The situation is overly dynamic as Lambert might say.

          Reply
          1. Christopher Dale Rogers

            Anon2,

            having spoken to a few folks in South wales this weekend, all i’ve got is that many are sick and tired of hearing about Brexit via media outlets – the fact remains, go into any Weatherspoons pub across the nation and talk of brexit will be the last thing you’d hear, despite its actual owner being a firm Brexiteer – its a class thing and the working class has far greater concerns, such as daily survival I’m afraid, and its been like this for quite a while, in or out of the EU I’m afraid – hence the “so much for the EU” mantra we hear from many in my class.

            As for Ireland and Northern Ireland I support the United Ireland option, so lets just hope a majority of the Six Counties come to this conclusion sooner, rather than later.

            Reply
  9. Tom Stone

    The Clinton’s made a few Billion, and I don’t think the Obama’s have broken the $100MM mark yet.
    I suspect it’s like any Stroll, the white hookers make more than the black ones.

    Reply
    1. RUKidding

      True dat re the Stroll. But give the O’Bombers time. I’m sure they’ll make the Three Comma club soon enough. They’re still young.

      Reply
    2. NotTimothyGeithner

      The money to the Clintons didn’t roll in until after Carville was calling his wife on the Bush team (those resistance types stick together) to inform them of the Kerry campaign’s recount strategy in 2004. People aren’t in the habit of paying for past service. I’m sure Obama will be well fed for fear of future Presidents worrying about not cashing in, but the big bucks are in a public pay for play scheme.

      Reply
  10. Invy

    LENR in the IEEE

    Next month a presentation for a product that is operating in a factory will be given, it is meant for potential customers. The players involved do not have the same ethos as IEEE, but readers should be aware of it nonetheless.

    Reply
  11. The Rev Kev

    “The Over-celebration of Life Events”

    I wonder if the real point of these over-celebrations is for getting praise on social media. It does get over the top though and this is not about sharing a happy event with friends and family but people trying to out-do each other. It’s keeping up with the Joneses. Worse one I ever saw was one rich, young girl celebrating a big birthday. So they had a couple of big men dressed as slaves bring her out draped atop this big silver-looking tray like something out of a thousand and one nights. Can you spell entitled?
    The article mentions the U.S. Border Patrol agent who caused an $8 million fire through a baby reveal. For those who missed it, here is the explosion that cause the fire and please note the amount of dry grass surrounding that tannerite package. Note the panic in the voice-

    https://www.youtube.com/watch?v=vZYkVTzS5E4

    Reply
    1. DJG

      Rev Kev:

      First, I am opposed to anything involving cupcakes. (See horrifying photo mid-article.)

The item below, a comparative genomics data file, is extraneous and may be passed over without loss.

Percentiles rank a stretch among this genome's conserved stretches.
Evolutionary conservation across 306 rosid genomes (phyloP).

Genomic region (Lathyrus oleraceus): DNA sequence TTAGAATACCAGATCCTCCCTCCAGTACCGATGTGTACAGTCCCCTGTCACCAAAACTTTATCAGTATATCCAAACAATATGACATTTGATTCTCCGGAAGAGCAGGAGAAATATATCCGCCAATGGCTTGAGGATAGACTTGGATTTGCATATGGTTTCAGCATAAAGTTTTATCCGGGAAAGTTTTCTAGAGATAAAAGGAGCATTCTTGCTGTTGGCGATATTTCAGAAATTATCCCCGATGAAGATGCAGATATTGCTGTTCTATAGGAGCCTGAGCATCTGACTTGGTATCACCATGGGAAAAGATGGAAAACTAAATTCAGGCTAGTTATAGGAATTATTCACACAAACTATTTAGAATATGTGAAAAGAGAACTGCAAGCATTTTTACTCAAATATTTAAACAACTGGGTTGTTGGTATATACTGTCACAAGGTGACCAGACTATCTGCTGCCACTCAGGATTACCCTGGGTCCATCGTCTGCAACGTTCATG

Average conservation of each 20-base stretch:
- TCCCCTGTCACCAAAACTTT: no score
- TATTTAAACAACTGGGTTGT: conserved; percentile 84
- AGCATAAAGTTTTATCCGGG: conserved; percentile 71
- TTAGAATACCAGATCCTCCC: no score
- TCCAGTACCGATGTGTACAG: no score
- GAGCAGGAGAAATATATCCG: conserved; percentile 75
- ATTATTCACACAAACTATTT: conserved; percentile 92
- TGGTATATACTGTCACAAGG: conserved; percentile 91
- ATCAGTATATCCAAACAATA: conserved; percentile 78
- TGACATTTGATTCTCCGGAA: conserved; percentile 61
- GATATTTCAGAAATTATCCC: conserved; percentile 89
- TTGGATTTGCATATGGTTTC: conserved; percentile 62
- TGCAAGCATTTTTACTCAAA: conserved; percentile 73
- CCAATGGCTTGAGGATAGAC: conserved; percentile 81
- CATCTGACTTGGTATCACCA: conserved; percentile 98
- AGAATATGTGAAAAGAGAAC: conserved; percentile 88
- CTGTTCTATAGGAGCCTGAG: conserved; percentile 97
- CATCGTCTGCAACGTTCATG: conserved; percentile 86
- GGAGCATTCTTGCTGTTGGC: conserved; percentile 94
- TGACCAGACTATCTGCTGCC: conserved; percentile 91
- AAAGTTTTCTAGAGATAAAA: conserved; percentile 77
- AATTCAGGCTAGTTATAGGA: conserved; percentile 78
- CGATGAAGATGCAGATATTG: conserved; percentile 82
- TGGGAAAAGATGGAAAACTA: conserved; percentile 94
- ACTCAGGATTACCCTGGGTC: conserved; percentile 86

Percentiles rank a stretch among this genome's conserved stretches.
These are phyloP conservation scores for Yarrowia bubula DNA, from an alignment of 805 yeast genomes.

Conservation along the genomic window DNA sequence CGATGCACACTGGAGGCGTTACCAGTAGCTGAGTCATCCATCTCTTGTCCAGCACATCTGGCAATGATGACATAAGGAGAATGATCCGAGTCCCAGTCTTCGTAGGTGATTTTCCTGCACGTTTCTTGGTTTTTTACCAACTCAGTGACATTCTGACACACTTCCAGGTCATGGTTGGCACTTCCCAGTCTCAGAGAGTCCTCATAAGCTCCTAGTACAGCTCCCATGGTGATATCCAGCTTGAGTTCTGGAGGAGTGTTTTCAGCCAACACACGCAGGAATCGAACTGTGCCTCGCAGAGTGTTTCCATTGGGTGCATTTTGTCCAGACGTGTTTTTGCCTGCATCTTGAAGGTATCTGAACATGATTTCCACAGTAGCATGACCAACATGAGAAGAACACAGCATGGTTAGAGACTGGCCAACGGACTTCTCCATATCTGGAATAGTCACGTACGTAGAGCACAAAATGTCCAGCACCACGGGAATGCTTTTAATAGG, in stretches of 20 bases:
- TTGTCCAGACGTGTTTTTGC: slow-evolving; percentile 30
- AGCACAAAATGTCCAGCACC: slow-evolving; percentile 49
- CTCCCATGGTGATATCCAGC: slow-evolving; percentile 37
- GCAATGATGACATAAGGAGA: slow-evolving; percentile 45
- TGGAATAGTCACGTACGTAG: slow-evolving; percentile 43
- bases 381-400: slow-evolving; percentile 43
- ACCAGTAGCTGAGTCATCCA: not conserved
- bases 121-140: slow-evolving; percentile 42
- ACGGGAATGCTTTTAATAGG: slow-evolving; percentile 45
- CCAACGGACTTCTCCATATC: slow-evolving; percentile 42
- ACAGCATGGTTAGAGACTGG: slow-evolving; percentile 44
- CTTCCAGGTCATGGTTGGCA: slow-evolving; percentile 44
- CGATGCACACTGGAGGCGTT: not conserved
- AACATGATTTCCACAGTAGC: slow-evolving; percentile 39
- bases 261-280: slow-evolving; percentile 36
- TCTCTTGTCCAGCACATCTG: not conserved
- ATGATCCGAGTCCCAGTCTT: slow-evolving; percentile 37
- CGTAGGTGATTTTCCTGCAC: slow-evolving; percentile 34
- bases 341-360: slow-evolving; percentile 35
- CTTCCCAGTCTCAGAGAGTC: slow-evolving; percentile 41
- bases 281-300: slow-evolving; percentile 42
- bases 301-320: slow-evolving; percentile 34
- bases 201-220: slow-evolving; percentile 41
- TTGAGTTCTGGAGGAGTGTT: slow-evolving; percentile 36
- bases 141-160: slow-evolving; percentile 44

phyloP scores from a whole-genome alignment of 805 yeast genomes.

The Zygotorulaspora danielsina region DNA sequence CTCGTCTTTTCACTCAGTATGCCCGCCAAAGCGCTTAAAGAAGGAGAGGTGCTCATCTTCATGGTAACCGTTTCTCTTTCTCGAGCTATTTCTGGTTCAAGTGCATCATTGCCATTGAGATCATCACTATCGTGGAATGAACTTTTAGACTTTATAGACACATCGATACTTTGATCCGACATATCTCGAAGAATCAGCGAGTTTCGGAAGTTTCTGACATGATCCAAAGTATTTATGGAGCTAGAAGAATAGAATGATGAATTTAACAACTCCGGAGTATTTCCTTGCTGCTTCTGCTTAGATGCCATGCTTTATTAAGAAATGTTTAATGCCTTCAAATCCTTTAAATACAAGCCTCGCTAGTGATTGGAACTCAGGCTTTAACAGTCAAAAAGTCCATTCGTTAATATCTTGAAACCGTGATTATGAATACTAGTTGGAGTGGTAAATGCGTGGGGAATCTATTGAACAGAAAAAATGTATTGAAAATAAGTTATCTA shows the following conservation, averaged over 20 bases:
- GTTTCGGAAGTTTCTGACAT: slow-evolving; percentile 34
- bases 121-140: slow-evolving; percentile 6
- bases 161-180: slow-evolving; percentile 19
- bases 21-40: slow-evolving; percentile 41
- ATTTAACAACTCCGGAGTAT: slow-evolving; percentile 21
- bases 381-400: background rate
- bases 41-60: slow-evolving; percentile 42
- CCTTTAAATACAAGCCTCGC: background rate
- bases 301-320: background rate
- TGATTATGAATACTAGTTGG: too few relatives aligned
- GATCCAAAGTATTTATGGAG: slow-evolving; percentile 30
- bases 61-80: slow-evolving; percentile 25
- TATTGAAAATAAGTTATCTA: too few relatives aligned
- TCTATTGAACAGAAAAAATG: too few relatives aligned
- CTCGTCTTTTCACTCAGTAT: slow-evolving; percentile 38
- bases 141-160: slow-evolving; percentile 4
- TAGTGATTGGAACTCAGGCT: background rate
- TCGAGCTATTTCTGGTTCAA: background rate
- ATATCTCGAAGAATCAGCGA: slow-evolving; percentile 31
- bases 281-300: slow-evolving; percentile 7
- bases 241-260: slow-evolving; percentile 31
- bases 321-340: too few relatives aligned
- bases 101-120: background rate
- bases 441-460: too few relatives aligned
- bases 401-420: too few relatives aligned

Second, it occurred to me that the reason events used to be celebrated more intimately is that one had intimates. It isn’t just social media: Americans are not known for maintaining intimate relations or even friendships (something that Europeans note with some regularity). So the life event requires a crowd scene. And the crowd scene includes people whom the relatives of the celebrants can’t quite figure out.

      As I keep reminding my nieces and nephews: There is always elopement. I will forgive elopement.

      Reply
    2. A Small Part of the Pantomime

      The article didn’t touch on this but, as with so much of modern life I suspect this is marketing-driven. I think of the sponsored blogs and lifestyle pieces how-to’s, to live your “best life.” Thereafter the process chugs along on its own and pretty soon there’s an ecosystem of event planners, travel, hotels, and swag merchants.

      Reply
      1. Summer

        The article doesn’t mention it because the article is a lifestyle, sponsored piece.
        Baby Center especially gets name checked.
        It’s written the way it is because it is targeting readers of The Atlantic.

        Reply
    3. lyman alpha blob

      And it trickles down from the rich and/or ostentatious to everyone else. The suburban little kids birthday party circuit has gotten way over the top. When did it become common practice to get ‘goody bags’ for all the kids who come to a birthday party? And the party itself has to be some sort of destination to a trampoline park or some other venue that costs a few hundred bucks to rent for a couple hours – what ever happened to a party in the back yard anymore with some cake and playing pin the tail on the donkey? The birthday parties my kid has been to like that are few and far between. Anyone else experience this? Maybe it’s more prevalent with girls of the suburban demographic? All I know is it drives me nuts but try to get people to tone it down and you’re the Grinch….